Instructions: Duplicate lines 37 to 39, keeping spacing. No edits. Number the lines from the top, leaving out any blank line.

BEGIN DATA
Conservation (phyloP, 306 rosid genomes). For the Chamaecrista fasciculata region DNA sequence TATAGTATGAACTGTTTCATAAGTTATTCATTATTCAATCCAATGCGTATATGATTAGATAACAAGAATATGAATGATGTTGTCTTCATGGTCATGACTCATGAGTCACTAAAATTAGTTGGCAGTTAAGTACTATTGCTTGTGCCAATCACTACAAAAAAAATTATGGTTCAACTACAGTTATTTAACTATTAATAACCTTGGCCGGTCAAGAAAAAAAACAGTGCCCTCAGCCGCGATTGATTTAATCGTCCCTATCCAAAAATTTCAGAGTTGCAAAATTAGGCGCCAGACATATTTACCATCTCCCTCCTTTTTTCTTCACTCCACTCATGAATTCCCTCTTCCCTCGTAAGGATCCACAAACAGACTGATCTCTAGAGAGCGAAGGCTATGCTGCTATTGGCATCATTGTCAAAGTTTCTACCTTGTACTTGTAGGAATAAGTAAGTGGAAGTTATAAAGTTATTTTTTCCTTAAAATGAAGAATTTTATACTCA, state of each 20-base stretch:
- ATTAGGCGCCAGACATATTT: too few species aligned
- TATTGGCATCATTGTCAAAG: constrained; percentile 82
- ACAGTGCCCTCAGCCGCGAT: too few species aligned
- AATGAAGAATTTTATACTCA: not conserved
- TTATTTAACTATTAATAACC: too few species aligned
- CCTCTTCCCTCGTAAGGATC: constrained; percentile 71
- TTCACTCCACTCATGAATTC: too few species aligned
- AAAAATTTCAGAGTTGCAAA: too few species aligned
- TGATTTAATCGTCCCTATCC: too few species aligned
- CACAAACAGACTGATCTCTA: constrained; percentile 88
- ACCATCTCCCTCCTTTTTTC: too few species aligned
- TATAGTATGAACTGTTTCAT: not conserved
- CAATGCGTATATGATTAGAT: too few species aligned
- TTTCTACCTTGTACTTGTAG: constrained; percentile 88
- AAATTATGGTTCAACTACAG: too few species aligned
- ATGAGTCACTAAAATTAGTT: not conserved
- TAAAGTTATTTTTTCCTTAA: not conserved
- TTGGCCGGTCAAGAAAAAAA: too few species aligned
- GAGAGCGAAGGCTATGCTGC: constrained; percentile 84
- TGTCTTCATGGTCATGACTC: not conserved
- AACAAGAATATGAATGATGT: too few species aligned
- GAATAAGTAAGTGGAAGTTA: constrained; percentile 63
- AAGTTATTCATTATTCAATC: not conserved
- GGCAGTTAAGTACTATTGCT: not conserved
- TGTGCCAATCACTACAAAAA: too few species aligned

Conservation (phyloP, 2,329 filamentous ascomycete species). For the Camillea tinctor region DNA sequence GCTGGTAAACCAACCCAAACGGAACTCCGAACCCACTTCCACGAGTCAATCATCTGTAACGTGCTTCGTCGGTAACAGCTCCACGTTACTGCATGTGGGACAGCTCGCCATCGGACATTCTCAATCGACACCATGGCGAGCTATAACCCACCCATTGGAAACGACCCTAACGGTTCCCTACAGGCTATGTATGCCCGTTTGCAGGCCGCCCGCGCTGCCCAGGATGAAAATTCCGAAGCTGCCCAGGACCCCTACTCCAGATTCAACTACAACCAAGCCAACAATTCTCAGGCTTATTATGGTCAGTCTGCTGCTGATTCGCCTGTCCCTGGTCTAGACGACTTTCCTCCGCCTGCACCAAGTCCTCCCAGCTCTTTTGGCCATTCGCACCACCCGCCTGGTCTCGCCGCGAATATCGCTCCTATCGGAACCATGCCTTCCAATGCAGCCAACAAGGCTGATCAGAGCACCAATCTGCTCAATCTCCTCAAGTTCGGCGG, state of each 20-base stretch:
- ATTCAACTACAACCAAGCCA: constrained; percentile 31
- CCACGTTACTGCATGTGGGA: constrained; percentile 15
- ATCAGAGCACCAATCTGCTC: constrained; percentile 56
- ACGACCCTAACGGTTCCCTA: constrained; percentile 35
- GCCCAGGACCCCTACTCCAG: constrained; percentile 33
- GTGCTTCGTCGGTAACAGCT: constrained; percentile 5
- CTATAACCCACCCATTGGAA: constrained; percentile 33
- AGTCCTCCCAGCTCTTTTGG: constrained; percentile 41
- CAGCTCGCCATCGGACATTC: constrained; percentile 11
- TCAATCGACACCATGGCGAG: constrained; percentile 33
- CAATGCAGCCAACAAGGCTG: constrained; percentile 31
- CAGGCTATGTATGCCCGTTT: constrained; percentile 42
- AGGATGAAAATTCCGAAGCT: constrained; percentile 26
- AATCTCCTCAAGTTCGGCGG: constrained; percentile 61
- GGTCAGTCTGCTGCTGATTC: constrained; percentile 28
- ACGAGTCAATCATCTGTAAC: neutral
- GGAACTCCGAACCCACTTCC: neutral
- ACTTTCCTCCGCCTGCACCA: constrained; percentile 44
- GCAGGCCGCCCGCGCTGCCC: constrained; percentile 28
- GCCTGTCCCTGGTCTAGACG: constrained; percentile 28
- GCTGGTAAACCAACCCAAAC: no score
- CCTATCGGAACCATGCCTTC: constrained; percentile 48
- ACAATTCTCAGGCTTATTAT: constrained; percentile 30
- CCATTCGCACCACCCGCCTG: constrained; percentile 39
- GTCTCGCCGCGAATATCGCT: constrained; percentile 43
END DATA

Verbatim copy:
- TCAATCGACACCATGGCGAG: constrained; percentile 33
- CAATGCAGCCAACAAGGCTG: constrained; percentile 31
- CAGGCTATGTATGCCCGTTT: constrained; percentile 42